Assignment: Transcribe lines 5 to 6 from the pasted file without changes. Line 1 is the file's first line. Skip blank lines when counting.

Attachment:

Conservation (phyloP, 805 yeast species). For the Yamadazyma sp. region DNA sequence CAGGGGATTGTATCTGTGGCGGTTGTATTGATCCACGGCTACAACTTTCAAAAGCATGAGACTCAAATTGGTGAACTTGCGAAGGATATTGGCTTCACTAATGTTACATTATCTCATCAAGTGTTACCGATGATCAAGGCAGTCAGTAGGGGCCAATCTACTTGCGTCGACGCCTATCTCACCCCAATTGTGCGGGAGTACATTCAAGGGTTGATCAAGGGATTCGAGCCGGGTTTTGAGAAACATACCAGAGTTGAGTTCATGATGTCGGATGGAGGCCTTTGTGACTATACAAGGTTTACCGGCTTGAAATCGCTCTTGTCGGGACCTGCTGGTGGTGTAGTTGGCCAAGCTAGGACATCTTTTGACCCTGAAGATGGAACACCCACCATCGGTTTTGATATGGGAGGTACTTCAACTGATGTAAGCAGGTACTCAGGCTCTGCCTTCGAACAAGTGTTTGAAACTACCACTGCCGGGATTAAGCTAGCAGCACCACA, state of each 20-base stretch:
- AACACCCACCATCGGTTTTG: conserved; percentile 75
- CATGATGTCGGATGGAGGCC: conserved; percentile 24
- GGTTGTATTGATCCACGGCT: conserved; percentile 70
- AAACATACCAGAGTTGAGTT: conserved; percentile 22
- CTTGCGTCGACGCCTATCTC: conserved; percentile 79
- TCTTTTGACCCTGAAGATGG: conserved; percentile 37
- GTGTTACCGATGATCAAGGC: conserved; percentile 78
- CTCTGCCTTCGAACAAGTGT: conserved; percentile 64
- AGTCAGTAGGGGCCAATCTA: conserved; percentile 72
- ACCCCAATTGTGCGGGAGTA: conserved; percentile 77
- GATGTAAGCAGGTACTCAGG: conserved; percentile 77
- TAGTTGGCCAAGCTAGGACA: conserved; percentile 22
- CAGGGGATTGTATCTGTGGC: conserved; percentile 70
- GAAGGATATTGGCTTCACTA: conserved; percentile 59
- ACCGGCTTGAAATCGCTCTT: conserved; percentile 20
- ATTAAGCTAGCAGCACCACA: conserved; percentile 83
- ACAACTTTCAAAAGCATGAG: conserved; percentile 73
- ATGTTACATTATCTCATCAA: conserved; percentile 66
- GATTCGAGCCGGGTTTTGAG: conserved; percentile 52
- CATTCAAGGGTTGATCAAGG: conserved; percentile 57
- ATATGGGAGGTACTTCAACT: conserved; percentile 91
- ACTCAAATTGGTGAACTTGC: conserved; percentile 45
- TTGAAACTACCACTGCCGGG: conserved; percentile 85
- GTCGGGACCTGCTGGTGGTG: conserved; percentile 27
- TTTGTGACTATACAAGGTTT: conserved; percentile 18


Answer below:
- AAACATACCAGAGTTGAGTT: conserved; percentile 22
- CTTGCGTCGACGCCTATCTC: conserved; percentile 79